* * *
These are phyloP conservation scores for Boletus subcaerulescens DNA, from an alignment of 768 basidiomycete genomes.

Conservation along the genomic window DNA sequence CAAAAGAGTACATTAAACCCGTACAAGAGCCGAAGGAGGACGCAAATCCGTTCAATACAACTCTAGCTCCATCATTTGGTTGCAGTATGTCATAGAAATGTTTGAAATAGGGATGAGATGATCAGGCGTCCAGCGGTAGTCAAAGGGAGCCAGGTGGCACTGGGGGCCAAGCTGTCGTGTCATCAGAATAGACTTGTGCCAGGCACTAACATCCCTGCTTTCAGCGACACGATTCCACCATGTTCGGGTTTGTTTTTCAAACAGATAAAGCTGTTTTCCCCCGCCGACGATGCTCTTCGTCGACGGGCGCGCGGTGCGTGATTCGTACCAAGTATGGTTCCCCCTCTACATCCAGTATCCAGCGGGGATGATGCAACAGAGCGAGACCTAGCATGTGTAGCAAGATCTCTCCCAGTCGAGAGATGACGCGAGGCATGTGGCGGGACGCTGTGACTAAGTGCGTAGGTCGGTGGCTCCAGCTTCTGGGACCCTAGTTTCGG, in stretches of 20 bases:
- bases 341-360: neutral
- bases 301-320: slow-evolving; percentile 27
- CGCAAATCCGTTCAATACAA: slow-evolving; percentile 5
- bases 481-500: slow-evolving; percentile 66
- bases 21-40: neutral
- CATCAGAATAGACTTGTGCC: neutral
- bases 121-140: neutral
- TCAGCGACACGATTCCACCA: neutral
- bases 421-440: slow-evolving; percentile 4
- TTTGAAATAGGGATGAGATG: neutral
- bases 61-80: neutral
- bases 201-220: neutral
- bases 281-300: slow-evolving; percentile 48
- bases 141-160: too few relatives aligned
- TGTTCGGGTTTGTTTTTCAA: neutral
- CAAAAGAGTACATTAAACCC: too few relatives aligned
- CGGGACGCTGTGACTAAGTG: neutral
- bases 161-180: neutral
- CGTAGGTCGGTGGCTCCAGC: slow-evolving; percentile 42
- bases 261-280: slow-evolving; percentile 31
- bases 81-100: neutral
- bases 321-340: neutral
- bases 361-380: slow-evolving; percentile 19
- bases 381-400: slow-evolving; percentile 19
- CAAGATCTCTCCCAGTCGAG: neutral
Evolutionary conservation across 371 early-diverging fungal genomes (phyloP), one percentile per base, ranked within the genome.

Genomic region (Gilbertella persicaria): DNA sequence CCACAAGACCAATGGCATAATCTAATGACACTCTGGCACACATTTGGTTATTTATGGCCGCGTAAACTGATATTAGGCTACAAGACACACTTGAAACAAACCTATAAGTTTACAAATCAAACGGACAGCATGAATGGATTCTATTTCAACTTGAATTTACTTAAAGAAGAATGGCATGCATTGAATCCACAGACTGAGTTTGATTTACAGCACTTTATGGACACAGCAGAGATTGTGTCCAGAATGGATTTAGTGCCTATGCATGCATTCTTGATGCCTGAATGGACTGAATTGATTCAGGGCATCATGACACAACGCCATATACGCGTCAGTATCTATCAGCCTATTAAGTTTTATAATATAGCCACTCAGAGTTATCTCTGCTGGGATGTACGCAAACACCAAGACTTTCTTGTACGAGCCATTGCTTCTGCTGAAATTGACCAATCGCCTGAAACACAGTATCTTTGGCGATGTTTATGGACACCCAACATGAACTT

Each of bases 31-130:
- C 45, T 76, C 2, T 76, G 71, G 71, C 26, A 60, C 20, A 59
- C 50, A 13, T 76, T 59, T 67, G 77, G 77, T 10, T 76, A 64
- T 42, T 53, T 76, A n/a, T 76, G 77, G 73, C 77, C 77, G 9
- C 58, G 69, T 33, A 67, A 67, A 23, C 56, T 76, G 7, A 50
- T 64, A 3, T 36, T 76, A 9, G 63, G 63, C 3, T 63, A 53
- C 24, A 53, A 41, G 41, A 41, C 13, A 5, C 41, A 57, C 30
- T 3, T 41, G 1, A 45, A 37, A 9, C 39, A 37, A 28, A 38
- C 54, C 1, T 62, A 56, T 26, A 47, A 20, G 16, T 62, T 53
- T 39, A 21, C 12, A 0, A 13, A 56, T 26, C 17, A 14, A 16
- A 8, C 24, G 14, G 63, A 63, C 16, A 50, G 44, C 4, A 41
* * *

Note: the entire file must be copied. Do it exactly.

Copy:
These are phyloP conservation scores for Boletus subcaerulescens DNA, from an alignment of 768 basidiomycete genomes.

Conservation along the genomic window DNA sequence CAAAAGAGTACATTAAACCCGTACAAGAGCCGAAGGAGGACGCAAATCCGTTCAATACAACTCTAGCTCCATCATTTGGTTGCAGTATGTCATAGAAATGTTTGAAATAGGGATGAGATGATCAGGCGTCCAGCGGTAGTCAAAGGGAGCCAGGTGGCACTGGGGGCCAAGCTGTCGTGTCATCAGAATAGACTTGTGCCAGGCACTAACATCCCTGCTTTCAGCGACACGATTCCACCATGTTCGGGTTTGTTTTTCAAACAGATAAAGCTGTTTTCCCCCGCCGACGATGCTCTTCGTCGACGGGCGCGCGGTGCGTGATTCGTACCAAGTATGGTTCCCCCTCTACATCCAGTATCCAGCGGGGATGATGCAACAGAGCGAGACCTAGCATGTGTAGCAAGATCTCTCCCAGTCGAGAGATGACGCGAGGCATGTGGCGGGACGCTGTGACTAAGTGCGTAGGTCGGTGGCTCCAGCTTCTGGGACCCTAGTTTCGG, in stretches of 20 bases:
- bases 341-360: neutral
- bases 301-320: slow-evolving; percentile 27
- CGCAAATCCGTTCAATACAA: slow-evolving; percentile 5
- bases 481-500: slow-evolving; percentile 66
- bases 21-40: neutral
- CATCAGAATAGACTTGTGCC: neutral
- bases 121-140: neutral
- TCAGCGACACGATTCCACCA: neutral
- bases 421-440: slow-evolving; percentile 4
- TTTGAAATAGGGATGAGATG: neutral
- bases 61-80: neutral
- bases 201-220: neutral
- bases 281-300: slow-evolving; percentile 48
- bases 141-160: too few relatives aligned
- TGTTCGGGTTTGTTTTTCAA: neutral
- CAAAAGAGTACATTAAACCC: too few relatives aligned
- CGGGACGCTGTGACTAAGTG: neutral
- bases 161-180: neutral
- CGTAGGTCGGTGGCTCCAGC: slow-evolving; percentile 42
- bases 261-280: slow-evolving; percentile 31
- bases 81-100: neutral
- bases 321-340: neutral
- bases 361-380: slow-evolving; percentile 19
- bases 381-400: slow-evolving; percentile 19
- CAAGATCTCTCCCAGTCGAG: neutral
Evolutionary conservation across 371 early-diverging fungal genomes (phyloP), one percentile per base, ranked within the genome.

Genomic region (Gilbertella persicaria): DNA sequence CCACAAGACCAATGGCATAATCTAATGACACTCTGGCACACATTTGGTTATTTATGGCCGCGTAAACTGATATTAGGCTACAAGACACACTTGAAACAAACCTATAAGTTTACAAATCAAACGGACAGCATGAATGGATTCTATTTCAACTTGAATTTACTTAAAGAAGAATGGCATGCATTGAATCCACAGACTGAGTTTGATTTACAGCACTTTATGGACACAGCAGAGATTGTGTCCAGAATGGATTTAGTGCCTATGCATGCATTCTTGATGCCTGAATGGACTGAATTGATTCAGGGCATCATGACACAACGCCATATACGCGTCAGTATCTATCAGCCTATTAAGTTTTATAATATAGCCACTCAGAGTTATCTCTGCTGGGATGTACGCAAACACCAAGACTTTCTTGTACGAGCCATTGCTTCTGCTGAAATTGACCAATCGCCTGAAACACAGTATCTTTGGCGATGTTTATGGACACCCAACATGAACTT

Each of bases 31-130:
- C 45, T 76, C 2, T 76, G 71, G 71, C 26, A 60, C 20, A 59
- C 50, A 13, T 76, T 59, T 67, G 77, G 77, T 10, T 76, A 64
- T 42, T 53, T 76, A n/a, T 76, G 77, G 73, C 77, C 77, G 9
- C 58, G 69, T 33, A 67, A 67, A 23, C 56, T 76, G 7, A 50
- T 64, A 3, T 36, T 76, A 9, G 63, G 63, C 3, T 63, A 53
- C 24, A 53, A 41, G 41, A 41, C 13, A 5, C 41, A 57, C 30
- T 3, T 41, G 1, A 45, A 37, A 9, C 39, A 37, A 28, A 38
- C 54, C 1, T 62, A 56, T 26, A 47, A 20, G 16, T 62, T 53
- T 39, A 21, C 12, A 0, A 13, A 56, T 26, C 17, A 14, A 16
- A 8, C 24, G 14, G 63, A 63, C 16, A 50, G 44, C 4, A 41